[Federal Register: April 16, 1997 (Volume 62, Number 73)] [Rules and Regulations] [Page 18506-18508] From the Federal Register Online via GPO Access [wais.access.gpo.gov] [DOCID:fr16ap97_dat-2] [[Page 18506]] ======================================================================= ----------------------------------------------------------------------- DEPARTMENT OF JUSTICE Immigration and Naturalization Service 8 CFR Parts 212, 245, and 248 [INS No. 1688-95] RIN 1115-AD89 Waiver of the Two-Year Home Country Physical Presence Requirement for Certain Foreign Medical Graduates AGENCY: Immigration and Naturalization Service, Justice. ACTION: Final rule. ----------------------------------------------------------------------- SUMMARY: This final rule amends the Immigration and Naturalization Service (Service) regulations relating to waivers of the 2-year home country residence and physical presence requirement (2-year requirement) pursuant to a request by a State Department of Public Health, or its equivalent. These waivers are intended to ease health care shortages by allowing certain foreign medical graduates (FMGs) to work at health care facilities located in geographic areas designated by the Secretary of Health and Human Services (HHS) as having a shortage of health care professionals (HHS-designated shortage areas). EFFECTIVE DATE: April 16, 1997. FOR FURTHER INFORMATION CONTACT: Sophia Cox, Adjudications Officer, Adjudications Division, Immigration and Naturalization Service, 425 I Street, NW., Room 3214, Washington, DC 20536, telephone (202) 514-5014 (202) 514-5014 . SUPPLEMENTARY INFORMATION: On October 25, 1994, Congress enacted the Immigration and Nationality Technical Corrections Act of 1994 (the 1994 Technical Corrections Act), Pub. L. 103-416, 108 Stat. 4310, 4319-4320. Section 220 of the 1994 Technical Corrections Act amended section 212(e) of the Immigration and Nationality Act (Act) to allow a State Department of Public Health (or its equivalent), in addition to a United States Government agency, to request the United States Information Agency (USIA) to recommend a waiver of the 2-year requirement for a J-1 foreign medical graduate. Section 220(c) of the 1994 Technical Corrections act provides that the statutory amendments to section 212(e) of the Act enabling a State Department of Public Health to submit waiver requests directly to USIA for FMGs practicing medicine in HHS-designated shortage areas applies to aliens admitted to the United States in J-1 status, or who acquire J-1 status after admission before, on, or after the enactment, and before June 1, 1996. In an interim rule, published in the Federal Register on May 18, 1995, at 60 FR 26676, the Service interpreted this provision to mean that any FMG who entered the United States in J-1 status or acquired J-1 status upon arrival to pursue graduate medical education or training before June 1, 1996, is eligible to apply for a waiver based on a request by a State Departments of Public Health, and for subsequent change of nonimmigrant status to H-1B, if eligible. In addition, section 220 of the 1994 Technical Corrections Act created a new section 214(k) of the Act, setting forth the terms and conditions imposed on State-based waivers. These terms and conditions include, among other things, that the FMG: (1) Submit to USIA a ``no objection'' statement from the government of his or her home country, if he or she is contractually obligated to return to that country; (2) Demonstrate an offer of full-time employment at a health care facility located in an HHS-designated shortage area and agree to begin employment within 90 days of receiving the waiver approval; (3) Agree to practice medicine for that health care facility for at least 3 years; and (4) Agree to practice medicine only in HHS-designated shortage areas during this 3-year period. The statute limits the number of State-based waivers that can be granted to each State to 20 per fiscal year. In addition to stipulating the terms and conditions attached to the waiver, section 214(k) of the Act also eased the change of status restrictions under section 248(2) of the Act, to allow an FMG who has been granted a State-based waiver to apply for change of status from J- 1 to H-1B, provided the remaining eligibility criteria have been satisfied. By implication, under this statutory provision, the FMG's dependent spouse and children, if otherwise eligible, may apply for change of nonimmigrant status from J-2 to H-4. This provision, however, does not ease the annual numerical limitations imposed on the H-1B specialty occupation worker category under section 214(g)(1)(A) of the Act. Therefore, the Service would be statutorily precluded from according H-1B status to an EMG if the annual numerical limitation imposed on the issuance of H-1B visas under section 214(g)(1)(A) of the Act were reached. As explained in the preamble to the interim rule, the FMG must fulfill the required 3-year employment contract as an H-1B. This provision is consistent with Congress' intent that the FMG fulfill the 3-year employment contract before applying for change of status to L or another H nonimmigrant classification, for adjustment of status or for an immigrant visa. In addition, this regulatory provision allows the Service to maintain control over the FMG's stay in the United States by ensuring compliance with the conditions imposed on the waiver under section 214(k) of the Act. An FMG who does not fulfill the terms and conditions of the waiver imposed under section 214(k) of the Act again becomes subject to the 2- year requirement under section 212(e) of the Act. Consequently, the FMG becomes ineligible to apply for an immigrant visa, permanent residence, or for any other change of nonimmigrant status until he or she has resided and been physically present in his or her country of nationality or last residence for an aggregate of 2 years following departure from the United States. The Attorney General may excuse early termination of the FMG's employment due to extenuating circumstances, which may include hardship to the FMG or the closure of the facility. In order to avoid resubjecting himself or herself to the 2-year requirement, the FMG, however, should be prepared to submit an employment contract for the balance of the required 3-year period with another health care facility in an HHS-designated shortage area. On May 18, 1995, the Service published an interim rule in the Federal Register implementing section 220 of the Technical Corrections Act, and requested public comment. See 60 FR 26676-26683. The public comment period ended on July 17, 1995. The Service received only two comments in response to the interim rule. In general, one commenter stated the rule is helpful to FMGs, and the other stated that it is contrary to immigration reform efforts. Discussion of Comments One commeter supported the waiver policy as promulgated in the Service's interim rule, and noted that the newly created State-based waivers are helpful to FMGs in psychiatric residencies, because they will assist our country in meeting it needs for psychiatrists and other medical specialists in work force shortage areas. The other commenter disagreed with the Service's interim rule, on the ground that it was contrary to the recommendations of the U.S. Commission on Immigration Reform to curtail the levels of immigration to the United States. The Service lacks discretion in this regard. The purpose of the interim rule was solely to implement section 220 of the Technical [[Page 18507]] Corrections Act, in a manner consistent with Congressional intent. The rule was based on an express statutory amendment that expanded eligible 212(e) waiver recommending agencies to include State Departments of Public Health, and incorporates statutory terms and conditions to the waiver so as to ensure that the public receives the intended benefit. Developments Following Publication of the Interim Rule In the preamble to the interm rule, the Service clarified the terms ``FMG,'' ``State Department of Public Health, or its equivalent,'' and ``HHS-designated shortage area,'' and discussed a broad range of issues. Subsequent to the publication of the interim rule, there were policy developments concerning what constitutes an ``HHS-designated shortage area,'' and what is meant by the term ``contractually obligated,'' for purposes of determining whether a ``no objection'' statement is required. The Service does not believe it is necessary to incorporate these policy developments into the final regulation itself. In addition, the Illegal Immigration Reform and Immigrant Responsibility Act of 1996 (IIRIRA) redesignated section 214(k) of the Act as section 214(l) of the Act, and amended the 1994 Technical Corrections Act to extend the State-based waiver program and impose terms and conditions on FMGs granted waivers of the 2-year requirement based on a request by a U.S. Government agency. The developments that occurred following publication of the Service's interim rule are summarized immediately below. HHS-Designated Shortage Areas Section 214(l)(1)(C) of the Act provides that the FMG must agree to practice medicine in accordance with section 214(l)(2) of the Act for at least 3 years ``only in the geographic area or areas which are designated by the Secretary of Health and Human Services as having a shortage of health care professionals.'' In the preamble to the interim rule, the Service stated that it is bound by HHS' determination of what constitutes an HHS-designated shortage area. Subsequent to the publication Service's interim rule, HHS published a notice in the Federal Register on September 19, 1995, at 60 FR 48515- 48516. This notice stated that both Health Professional Shortage Areas (HPSAs) and Medically Underserved Areas/Medically Underserved Populations (MUAs/MUPs) are geographic areas having a shortage of health care professionals for purposes of State-based waivers of the 2- year requirement. As section 214(l)(1)(C) of the Act assigns authority to HHS to designate health care shortage areas, HPSAs and MUAs/MUPs shall be deemed designated shortage areas for purposes of State-based waivers under section 212(e) of the Act until such a time as HHS further revises or amends the designations. No Objection Statements On the issue of ``no objection'' statements, the Service noted that section 214(l)(1)(A) of the Act provides that ``in the case of an alien who is otherwise contractually obligated to return to a foreign country, the government of such country [must] furnish [ ] the Director of the United States Information Agency with a statement in writing that it has no objection to the waiver.'' This requirement applies only in the case of State-based waivers under section 212(e) of the Act. Following the publication of the Service's interim rule, USIA clarified the term ``otherwise contractually obligated'' for purposes of determining when a ``no objection'' statement is required in its final rule implementing section 220 of the Technical Corrections Act. See 60 FR 53122-53126 (October 12, 1995). The USIA's final rule provides that the term ``otherwise contractually obligated * * *'' refers only to those FMGs whose medical education or training has been funded by the government of his or her home country. Since the Service may not grant a section 212(e) waiver without the favorable recommendation of the USIA, the Service defers to the USIA with respect to the proper interpretation of the term ``otherwise contractually obligated * * *'' in determining when a ``no objection statement'' is required. IIRIRA Changes On September 30, 1996, the President signed the Illegal Immigration Reform and Immigrant Responsibility Act of 1996, Pub. L. 104-208. Section 622(a) of IIRIRA amended section 220(c) of the 1994 Technical Corrections Act to extend the State-based waiver program until June 1, 2002. Therefore, the regulation will be amended at 8 CFR 212.7(c)(9)(i)(A) to reflect the FMGs who entered the United States in J-1 status or acquired J-1 status upon arrival before June 1, 2002, may apply for a waiver based on a request by a State Department of Public Health. This amendment is made to ensure the regulation reflects the correct expiration date of the State-based waiver program. This change became effective on September 30, 1996, the IIRIRA enactment date. Because section 622(a) of IIRIRA amended section 220(c) of the 1994 Technical Corrections Act, the enabling legislation, there effectively has not been any interruption in the State-based waiver program. See Trichilo v. Secretary of Health and Human Services, 825 F.2d 702, 705- 07 (2d Cir. 1987). In addition, sections 622 (b) and (c) of IIRIRA amended section 214(k) of the Act to impose new terms and conditions on waivers of the 2-year requirement granted to FMGs based on a request by an interested Federal agency. These statutory changes will be implemented in a separate rulemaking. While sections 622 (b) and (c) of IIRIRA 96 Act amended section 214(k) of the Act, section (a)(3)(A) of the 96 Act subsequently redesignated section 214(k) of the Act as section 214(l) of the Act, which unintentionally resulted in two different sections 214(l) of the Act, as section 625 of the 96 Act also created a section 214(l) of the Act to impose new terms and conditions on F-1 academic students. The Service is seeking a technical correction to resolve this discrepancy. Effective Date of Final Rule Since the two technical changes resulting from section 622 of the 96 Act, relating to the extension of the eligibility date from June 1, 1996, to June 1, 2002, and the redesignation of section 214(k) of the Act as section 214(l) of the Act, became effective on September 30, 1996, the Service feels that ``good cause'' exists under 5 U.S.C. 553(d)(3) to have this final rule become effective upon date of publication in the Federal Register. Regulatory Flexibility Act The Commissioner of the Immigration and Naturalization Service, in accordance with the Regulatory Flexibility Act (5 U.S.C. 605(b)), has reviewed this regulation and, by approving it, certifies that this final rule will not have a significant economic impact on a substantial number of small entities because only 20 waivers are authorized per State annually to FMGs under Pub. L. 103-416. Unfunded Mandates Reform Act of 1995 This rule will not result in the expenditure by State, local and tribal governments, in the aggregate, or by the private sector, of $100 million or more in any one year, it will not significantly or uniquely affect small governments. Therefore, no actions were deemed necessary under the provisions of the [[Page 18508]] Unfunded Mandates Reform Act of 1995. Small Business Regulatory Enforcement Fairness Act of 1996 This rule is not a major rule as defined by section 804 of the Small Business Regulatory Enforcement Act of 1996. This rule will not result in an annual effect on the economy of $100 million or more; a major increase in costs or prices; or significant adverse effects on competition, employment, investment, productivity, innovation, or on the ability of United States-based companies to compete with foreign- based companies in domestic and export markets. Executive Order 12866 This final rule is not considered by the Department of Justice, Immigration and Naturalization Service, to be a ``significant regulatory action'' under Executive Order 12866, section 3(f), Regulatory Planning and Review, and the Office of Management and Budget has waived its review process under section (6)(a)(3)(A). Executive Order 12988 This final rule meets the applicable standards set forth in sections (3)(a) and (3)(b)(2) of E.O. 12988. Executive Order 12612 This regulation will not have a substantial direct effect on the States, on the relationships between the National Government and the States, or on the distribution of power and responsibilities among the various levels of government. It merely implements section 220 of Pub. L. 103-416, which grants the States, in limited circumstances, the authority to submit requests for waiver recommendations to the Director of the USIA on behalf of certain foreign medical graduates. Therefore, in accordance with E.O. 12612, it is determined that this rule does not have sufficient Federalism implications to warrant the preparation of a Federalism Assessment. List of Subjects 8 CFR Part 212 Administration practice and procedure, Aliens, Immigration, Passports and visas, Reporting and recordkeeping requirements. 8 CFR Part 245 Aliens, Immigration, Reporting and recordkeeping requirements. 8 CFR Part 248 Aliens, Reporting and recordkeeping requirements. Accordingly, the interim rule amending 8 CFR parts 212, 245 and 248, which was published at 60 FR 26676-26683 on May 18, 1995, is adopted as a final rule with the following changes: PART 212--DOCUMENTARY REQUIREMENTS: NONIMMIGRANTS; WAIVERS; ADMISSION OF CERTAIN INADMISSIBLE ALIENS; PAROLE 1. The authority citation for part 212 continues to read as follows: Authority: 8 U.S.C. 1101, 1102, 1103, 1182, 1184, 1187, 1225, 1226, 1227, 1228, 1252; 8 CFR part 2. Sec. 212.7 [Amended] 2. Section 212.7 is amended in the fifth sentence of paragraph (c)(9) introductory text, by revising the reference to ``section 214(k) of the Act'' to read: ``section 214(l) of the Act (as redesignated by section 671(a)(3)(A) of Pub. L. 104-208)''. 3. Section 212.7 is amended by revising the reference to ``section 214(k)'' to read: ``section 214(l)'' wherever it appears in the following paragraphs: a. Paragraph (c)(9)(iv); and b. Paragraph (c)(9)(vi). 3. Section 212.7 is amended by revising the reference to ``section 214(k)(1)(B)'' to read: ``section 214(l)(1)(B)'' in the first sentence of the unnumbered paragraph immediately after paragraph (c)(9)(iv). 4. Section 212.7 is amended by revising paragraph (c)(9)(i)(A), to read as follows: Sec. 212.7 Waiver of certain grounds of excludability. * * * * * (c) * * * (9) * * * (i) * * * (A) They were admitted to the United States under section 101(a)(15)(J) of the Act, or acquired J nonimmigrant status before June 1, 2002, to pursue graduate medical education or training in the United States. * * * * * Dated: February 26, 1997. Doris Meissner, Commissioner, Immigration and Naturalization Service. [FR Doc. 97-9831 Filed 4-15-97; 8:45 am] BILLING CODE 4410-10-M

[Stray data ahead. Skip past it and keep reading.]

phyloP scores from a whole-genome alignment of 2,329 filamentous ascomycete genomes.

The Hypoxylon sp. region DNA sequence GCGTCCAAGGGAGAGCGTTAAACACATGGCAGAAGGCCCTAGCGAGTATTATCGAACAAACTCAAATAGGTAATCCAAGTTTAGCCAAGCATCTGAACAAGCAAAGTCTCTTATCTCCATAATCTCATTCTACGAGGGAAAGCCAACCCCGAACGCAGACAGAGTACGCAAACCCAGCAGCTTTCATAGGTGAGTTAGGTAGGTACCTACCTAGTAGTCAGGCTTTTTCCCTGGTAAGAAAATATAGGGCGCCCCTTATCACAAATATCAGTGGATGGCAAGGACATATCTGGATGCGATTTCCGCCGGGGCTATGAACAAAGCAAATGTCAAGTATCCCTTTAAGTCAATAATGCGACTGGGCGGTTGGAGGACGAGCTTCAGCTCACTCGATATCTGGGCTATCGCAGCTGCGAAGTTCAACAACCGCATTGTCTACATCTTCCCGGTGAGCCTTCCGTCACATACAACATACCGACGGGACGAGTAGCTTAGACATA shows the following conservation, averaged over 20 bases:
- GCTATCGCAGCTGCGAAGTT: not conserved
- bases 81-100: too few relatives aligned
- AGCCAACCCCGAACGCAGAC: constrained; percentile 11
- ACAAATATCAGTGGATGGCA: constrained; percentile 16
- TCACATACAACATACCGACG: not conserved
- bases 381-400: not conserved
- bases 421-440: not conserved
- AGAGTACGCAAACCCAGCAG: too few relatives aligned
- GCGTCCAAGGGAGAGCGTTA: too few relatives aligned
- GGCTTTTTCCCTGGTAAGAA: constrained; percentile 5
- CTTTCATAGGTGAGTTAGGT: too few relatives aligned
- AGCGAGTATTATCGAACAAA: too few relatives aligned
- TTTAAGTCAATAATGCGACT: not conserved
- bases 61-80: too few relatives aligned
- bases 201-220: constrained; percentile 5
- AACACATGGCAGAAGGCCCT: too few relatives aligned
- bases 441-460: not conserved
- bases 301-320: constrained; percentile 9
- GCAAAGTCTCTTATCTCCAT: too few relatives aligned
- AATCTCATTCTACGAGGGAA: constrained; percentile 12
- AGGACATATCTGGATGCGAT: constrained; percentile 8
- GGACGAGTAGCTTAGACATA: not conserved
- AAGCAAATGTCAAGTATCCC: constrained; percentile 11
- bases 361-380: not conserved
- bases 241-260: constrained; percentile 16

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Carl Shusterman served as an INS Trial Attorney (1976-82) before opening a firm specializing exclusively in US immigration law. He is a Certified Specialist in Immigration Law who has testified as an expert witness before the US Senate Immigration Subcommittee. Carl was featured in the February 2018 edition of SuperLawyers Magazine.